portland independent media center  
images audio video
newswire article

imperialism & war

Impeaching Bu$h

At least one senior House Democrat has produced a draft impeachment resolution. It accuses Bush, Vice President Dick Cheney and Attorney General John Ashcroft of more than a dozen "high crimes and misdemeanors," including bombing civilians in Afghanistan and constitutional violations in the domestic war on terrorism.
Impeaching Bu$h
Impeaching Bu$h
Guest Comment on NRO
March 6, 2003, 9:00 a.m.

Impeaching Bush

Congressional Dems ready to avenge.
 http://www.nationalreview.com/comment/comment-enrich030603.asp

By David Enrich

ver since President Bush's controversial victory in the 2000 election, die-hard Democrats have dreamed of revenge for the Clinton impeachment.

Now, as the country braces for war, some liberal Democrats in Congress are preparing to introduce articles of impeachment against Bush and perhaps members of his Cabinet, according to lawmakers and congressional aides.

Over the past few weeks, some of the most liberal members of the House have discussed the possibility of impeaching Bush. Talks have intensified this week, lawmakers say, largely because war with Iraq appears imminent.

At least one senior House Democrat has produced a draft impeachment resolution. It accuses Bush, Vice President Dick Cheney and Attorney General John Ashcroft of more than a dozen "high crimes and misdemeanors," including bombing civilians in Afghanistan and constitutional violations in the domestic war on terrorism.

The resolution also charges Bush with "threatening the independence and sovereignty of Iraq by belligerently proclaiming an intention to change its government by force while preparing to assault Iraq in a war of aggression." A congressional aide provided the resolution's text on the condition of anonymity.

White House spokesman Scott Stanzel said he had no comment on the impeachment resolutions that are being discussed.

Rep. Danny K. Davis, a Chicago Democrat who has discussed impeachment with his colleagues in the congressional black and progressive caucuses, said a resolution probably would be introduced in the event of "a full-fledged military effort" that occurs without new congressional war resolutions.

"There are some [lawmakers] who obviously are more eager to jump hard, and then there are others who probably aren't even thinking this way at all" about impeachment, Davis said. "I'd probably be in the middle."

Could Bush become the third president ever impeached? Not likely.

Even some of the lawmakers and aides involved in the impeachment effort say they don't expect to actually impeach the president. Instead, they say their goal is to express their outrage with the administration's foreign and domestic policies.

Lawmakers sometimes introduce resolutions outlining articles of impeachment for purely political reasons, said Stephen Hess, a senior fellow at the nonpartisan Brookings Institution.

"This is more than frivolous. It's just political pap," Hess said. "Impeachment is not the appropriate vehicle for political argumentation, and that's what this is."

Among the most vocal proponents of impeaching Bush are former U.S. Attorney General Ramsey Clark and Francis A. Boyle, a law professor at the University of Illinois. They both helped craft an impeachment resolution that was introduced in Congress against the elder President Bush on the eve of the first Gulf War.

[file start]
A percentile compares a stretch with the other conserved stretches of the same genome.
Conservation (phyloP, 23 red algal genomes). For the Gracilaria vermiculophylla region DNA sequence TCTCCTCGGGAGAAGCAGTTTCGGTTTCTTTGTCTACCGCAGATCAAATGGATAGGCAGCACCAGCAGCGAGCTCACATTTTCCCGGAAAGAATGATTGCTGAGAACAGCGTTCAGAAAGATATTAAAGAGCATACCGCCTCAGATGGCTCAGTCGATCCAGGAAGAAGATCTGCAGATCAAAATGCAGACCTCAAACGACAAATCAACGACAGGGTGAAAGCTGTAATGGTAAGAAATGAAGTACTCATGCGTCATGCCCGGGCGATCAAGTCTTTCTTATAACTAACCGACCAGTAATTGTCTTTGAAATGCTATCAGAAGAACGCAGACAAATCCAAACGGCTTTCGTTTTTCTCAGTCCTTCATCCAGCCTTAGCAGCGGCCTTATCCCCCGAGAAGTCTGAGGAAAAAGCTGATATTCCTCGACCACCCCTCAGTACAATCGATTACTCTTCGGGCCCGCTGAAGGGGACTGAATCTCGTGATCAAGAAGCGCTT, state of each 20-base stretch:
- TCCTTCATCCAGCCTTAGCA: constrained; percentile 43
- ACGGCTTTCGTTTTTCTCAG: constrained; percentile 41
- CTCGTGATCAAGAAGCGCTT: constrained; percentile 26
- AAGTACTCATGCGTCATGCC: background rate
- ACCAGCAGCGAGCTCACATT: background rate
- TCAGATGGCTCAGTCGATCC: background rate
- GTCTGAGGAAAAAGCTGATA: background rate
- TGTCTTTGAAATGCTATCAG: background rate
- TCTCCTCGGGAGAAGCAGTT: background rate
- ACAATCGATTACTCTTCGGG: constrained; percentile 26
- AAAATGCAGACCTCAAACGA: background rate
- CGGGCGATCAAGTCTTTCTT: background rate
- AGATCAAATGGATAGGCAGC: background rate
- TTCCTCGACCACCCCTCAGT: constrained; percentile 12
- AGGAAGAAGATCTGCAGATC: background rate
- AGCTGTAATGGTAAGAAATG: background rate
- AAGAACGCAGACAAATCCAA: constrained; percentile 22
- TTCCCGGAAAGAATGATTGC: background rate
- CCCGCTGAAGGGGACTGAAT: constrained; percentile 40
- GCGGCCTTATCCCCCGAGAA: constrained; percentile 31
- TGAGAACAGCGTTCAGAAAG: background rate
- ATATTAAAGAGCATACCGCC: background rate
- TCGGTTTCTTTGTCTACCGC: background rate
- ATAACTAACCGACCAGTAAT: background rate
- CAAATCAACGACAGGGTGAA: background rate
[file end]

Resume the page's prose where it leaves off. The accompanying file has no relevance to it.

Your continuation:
Clark, the founder of the far-left International Action Center, also once advocated the impeachment of then-President Ronald Reagan.

Working independently, Clark and Boyle say they have distributed sample impeachment resolutions to small groups of antiwar Democratic lawmakers and their aides. They say they expect at least one lawmaker to introduce an impeachment resolution in the House.

"It's under active review by several members of Congress," Boyle said. "It's going to take someone with courage, integrity and a safe seat to do this."

Few Democrats involved in the impeachment discussions will talk about them publicly. Rep. Maxine Waters of Los Angeles would say only that she and other members of the Congressional Progressive Caucus are "considering a lot of different strategies ... by which to create a real voice of opposition to war."

"The evidence of an imperial presidency almost grows daily," said another Democratic lawmaker, who said he would vote to impeach Bush.

But some of the war opposition's usual suspects have rejected entreaties to join the impeachment campaign.

"I'm not interested. I think it would be destructive for this country. This country needs healing, and that's why I'm running for president," said Rep. Dennis J. Kucinich of Ohio, the Progressive Caucus chairman.

Boyle said Kucinich's refusal to be involved in the impeachment planning was politically motivated.

"I think Kucinich might have done it if he had not decided to run for president," Boyle said. "I guess he concluded that might hurt his run for president."

But Kucinich is not the only antiwar Democrat steering clear of impeachment.

"There have been people asking, and I have so far declined," said Rep. Jim McDermott of Washington, who was widely condemned last year for visiting Iraq. "It's really premature until we go to war. Then we'll have to see."

David Enrich, a reporter at States News Service, covers Washington for several newspapers.

homepage: homepage: http://www.nationalreview.com/comment/comment-enrich030603.asp
address: address: National Review


make me puke 07.Mar.2003 19:39

abovethesmoke

clinton is impeached for getting some illicit pleasure, this illegal squatter rapes wildlife treasures and oversees the plundering of billions of everymans hard earned dollars.
Now pimple head needs a war to hide the fact he is nothing more than a festering boil on the asshole of THE corporate maggot that seeks to enslave, pollute, pave over and corrupt.
make me puke
make me puke